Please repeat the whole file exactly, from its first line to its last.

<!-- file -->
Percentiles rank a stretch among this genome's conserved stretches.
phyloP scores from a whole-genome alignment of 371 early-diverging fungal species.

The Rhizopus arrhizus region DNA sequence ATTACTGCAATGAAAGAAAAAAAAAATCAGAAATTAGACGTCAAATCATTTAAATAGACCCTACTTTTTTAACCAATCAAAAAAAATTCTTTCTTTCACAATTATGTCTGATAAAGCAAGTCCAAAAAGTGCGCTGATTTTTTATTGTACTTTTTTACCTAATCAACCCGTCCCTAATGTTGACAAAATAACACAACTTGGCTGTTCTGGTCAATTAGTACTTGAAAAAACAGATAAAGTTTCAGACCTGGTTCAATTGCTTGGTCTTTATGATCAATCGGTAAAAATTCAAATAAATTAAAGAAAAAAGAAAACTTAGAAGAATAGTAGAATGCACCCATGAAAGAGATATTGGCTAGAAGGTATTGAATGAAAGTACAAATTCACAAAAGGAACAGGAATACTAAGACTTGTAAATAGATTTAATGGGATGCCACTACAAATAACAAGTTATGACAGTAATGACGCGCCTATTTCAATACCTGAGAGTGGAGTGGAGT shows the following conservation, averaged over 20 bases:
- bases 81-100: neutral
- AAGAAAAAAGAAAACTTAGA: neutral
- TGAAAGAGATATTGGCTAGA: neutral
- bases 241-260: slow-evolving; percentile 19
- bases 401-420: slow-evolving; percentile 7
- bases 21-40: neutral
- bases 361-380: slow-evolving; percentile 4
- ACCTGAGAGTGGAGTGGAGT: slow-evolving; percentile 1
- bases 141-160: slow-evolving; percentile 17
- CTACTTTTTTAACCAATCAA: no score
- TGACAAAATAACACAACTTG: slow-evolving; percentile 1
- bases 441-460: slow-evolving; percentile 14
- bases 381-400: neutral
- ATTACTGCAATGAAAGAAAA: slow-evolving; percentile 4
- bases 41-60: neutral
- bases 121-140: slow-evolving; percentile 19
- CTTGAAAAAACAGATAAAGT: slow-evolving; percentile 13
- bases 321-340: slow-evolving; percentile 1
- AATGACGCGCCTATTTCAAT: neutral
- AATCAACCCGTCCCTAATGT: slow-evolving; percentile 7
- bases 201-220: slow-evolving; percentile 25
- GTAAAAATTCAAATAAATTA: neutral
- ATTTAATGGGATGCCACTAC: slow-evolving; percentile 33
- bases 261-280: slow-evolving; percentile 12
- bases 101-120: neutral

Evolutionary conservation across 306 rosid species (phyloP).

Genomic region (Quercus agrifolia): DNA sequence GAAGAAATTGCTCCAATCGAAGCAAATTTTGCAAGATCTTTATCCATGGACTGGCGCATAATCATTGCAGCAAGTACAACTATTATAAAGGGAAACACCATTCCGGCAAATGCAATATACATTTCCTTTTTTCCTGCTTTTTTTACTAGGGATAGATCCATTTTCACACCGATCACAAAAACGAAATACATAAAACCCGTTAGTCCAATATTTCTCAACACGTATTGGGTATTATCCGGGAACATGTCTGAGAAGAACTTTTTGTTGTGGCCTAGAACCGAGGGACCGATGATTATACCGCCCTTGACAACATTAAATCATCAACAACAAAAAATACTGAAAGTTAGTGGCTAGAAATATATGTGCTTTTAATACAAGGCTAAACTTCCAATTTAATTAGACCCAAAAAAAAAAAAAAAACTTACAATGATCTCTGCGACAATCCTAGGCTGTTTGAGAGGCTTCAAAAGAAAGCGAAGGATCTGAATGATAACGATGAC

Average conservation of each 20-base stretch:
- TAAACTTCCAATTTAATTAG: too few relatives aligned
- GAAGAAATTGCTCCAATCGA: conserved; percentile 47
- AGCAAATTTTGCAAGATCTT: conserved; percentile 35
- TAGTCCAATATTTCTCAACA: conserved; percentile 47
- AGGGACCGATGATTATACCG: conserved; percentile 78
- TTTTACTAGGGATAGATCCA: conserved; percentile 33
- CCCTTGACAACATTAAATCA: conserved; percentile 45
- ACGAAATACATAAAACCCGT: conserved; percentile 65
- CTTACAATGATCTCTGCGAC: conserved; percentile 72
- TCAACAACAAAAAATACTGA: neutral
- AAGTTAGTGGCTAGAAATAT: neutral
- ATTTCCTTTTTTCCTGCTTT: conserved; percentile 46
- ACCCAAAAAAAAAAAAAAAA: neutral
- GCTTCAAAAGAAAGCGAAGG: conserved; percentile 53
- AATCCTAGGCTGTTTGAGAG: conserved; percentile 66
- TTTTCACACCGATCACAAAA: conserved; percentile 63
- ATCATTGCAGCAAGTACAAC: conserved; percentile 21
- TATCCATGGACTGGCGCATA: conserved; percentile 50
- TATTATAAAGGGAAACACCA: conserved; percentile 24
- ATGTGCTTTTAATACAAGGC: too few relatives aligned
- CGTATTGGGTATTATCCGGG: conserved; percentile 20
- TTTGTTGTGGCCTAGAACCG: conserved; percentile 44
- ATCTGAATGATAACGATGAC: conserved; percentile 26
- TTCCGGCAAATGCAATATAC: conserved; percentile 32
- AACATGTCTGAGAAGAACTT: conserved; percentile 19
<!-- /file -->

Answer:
Percentiles rank a stretch among this genome's conserved stretches.
phyloP scores from a whole-genome alignment of 371 early-diverging fungal species.

The Rhizopus arrhizus region DNA sequence ATTACTGCAATGAAAGAAAAAAAAAATCAGAAATTAGACGTCAAATCATTTAAATAGACCCTACTTTTTTAACCAATCAAAAAAAATTCTTTCTTTCACAATTATGTCTGATAAAGCAAGTCCAAAAAGTGCGCTGATTTTTTATTGTACTTTTTTACCTAATCAACCCGTCCCTAATGTTGACAAAATAACACAACTTGGCTGTTCTGGTCAATTAGTACTTGAAAAAACAGATAAAGTTTCAGACCTGGTTCAATTGCTTGGTCTTTATGATCAATCGGTAAAAATTCAAATAAATTAAAGAAAAAAGAAAACTTAGAAGAATAGTAGAATGCACCCATGAAAGAGATATTGGCTAGAAGGTATTGAATGAAAGTACAAATTCACAAAAGGAACAGGAATACTAAGACTTGTAAATAGATTTAATGGGATGCCACTACAAATAACAAGTTATGACAGTAATGACGCGCCTATTTCAATACCTGAGAGTGGAGTGGAGT shows the following conservation, averaged over 20 bases:
- bases 81-100: neutral
- AAGAAAAAAGAAAACTTAGA: neutral
- TGAAAGAGATATTGGCTAGA: neutral
- bases 241-260: slow-evolving; percentile 19
- bases 401-420: slow-evolving; percentile 7
- bases 21-40: neutral
- bases 361-380: slow-evolving; percentile 4
- ACCTGAGAGTGGAGTGGAGT: slow-evolving; percentile 1
- bases 141-160: slow-evolving; percentile 17
- CTACTTTTTTAACCAATCAA: no score
- TGACAAAATAACACAACTTG: slow-evolving; percentile 1
- bases 441-460: slow-evolving; percentile 14
- bases 381-400: neutral
- ATTACTGCAATGAAAGAAAA: slow-evolving; percentile 4
- bases 41-60: neutral
- bases 121-140: slow-evolving; percentile 19
- CTTGAAAAAACAGATAAAGT: slow-evolving; percentile 13
- bases 321-340: slow-evolving; percentile 1
- AATGACGCGCCTATTTCAAT: neutral
- AATCAACCCGTCCCTAATGT: slow-evolving; percentile 7
- bases 201-220: slow-evolving; percentile 25
- GTAAAAATTCAAATAAATTA: neutral
- ATTTAATGGGATGCCACTAC: slow-evolving; percentile 33
- bases 261-280: slow-evolving; percentile 12
- bases 101-120: neutral

Evolutionary conservation across 306 rosid species (phyloP).

Genomic region (Quercus agrifolia): DNA sequence GAAGAAATTGCTCCAATCGAAGCAAATTTTGCAAGATCTTTATCCATGGACTGGCGCATAATCATTGCAGCAAGTACAACTATTATAAAGGGAAACACCATTCCGGCAAATGCAATATACATTTCCTTTTTTCCTGCTTTTTTTACTAGGGATAGATCCATTTTCACACCGATCACAAAAACGAAATACATAAAACCCGTTAGTCCAATATTTCTCAACACGTATTGGGTATTATCCGGGAACATGTCTGAGAAGAACTTTTTGTTGTGGCCTAGAACCGAGGGACCGATGATTATACCGCCCTTGACAACATTAAATCATCAACAACAAAAAATACTGAAAGTTAGTGGCTAGAAATATATGTGCTTTTAATACAAGGCTAAACTTCCAATTTAATTAGACCCAAAAAAAAAAAAAAAACTTACAATGATCTCTGCGACAATCCTAGGCTGTTTGAGAGGCTTCAAAAGAAAGCGAAGGATCTGAATGATAACGATGAC

Average conservation of each 20-base stretch:
- TAAACTTCCAATTTAATTAG: too few relatives aligned
- GAAGAAATTGCTCCAATCGA: conserved; percentile 47
- AGCAAATTTTGCAAGATCTT: conserved; percentile 35
- TAGTCCAATATTTCTCAACA: conserved; percentile 47
- AGGGACCGATGATTATACCG: conserved; percentile 78
- TTTTACTAGGGATAGATCCA: conserved; percentile 33
- CCCTTGACAACATTAAATCA: conserved; percentile 45
- ACGAAATACATAAAACCCGT: conserved; percentile 65
- CTTACAATGATCTCTGCGAC: conserved; percentile 72
- TCAACAACAAAAAATACTGA: neutral
- AAGTTAGTGGCTAGAAATAT: neutral
- ATTTCCTTTTTTCCTGCTTT: conserved; percentile 46
- ACCCAAAAAAAAAAAAAAAA: neutral
- GCTTCAAAAGAAAGCGAAGG: conserved; percentile 53
- AATCCTAGGCTGTTTGAGAG: conserved; percentile 66
- TTTTCACACCGATCACAAAA: conserved; percentile 63
- ATCATTGCAGCAAGTACAAC: conserved; percentile 21
- TATCCATGGACTGGCGCATA: conserved; percentile 50
- TATTATAAAGGGAAACACCA: conserved; percentile 24
- ATGTGCTTTTAATACAAGGC: too few relatives aligned
- CGTATTGGGTATTATCCGGG: conserved; percentile 20
- TTTGTTGTGGCCTAGAACCG: conserved; percentile 44
- ATCTGAATGATAACGATGAC: conserved; percentile 26
- TTCCGGCAAATGCAATATAC: conserved; percentile 32
- AACATGTCTGAGAAGAACTT: conserved; percentile 19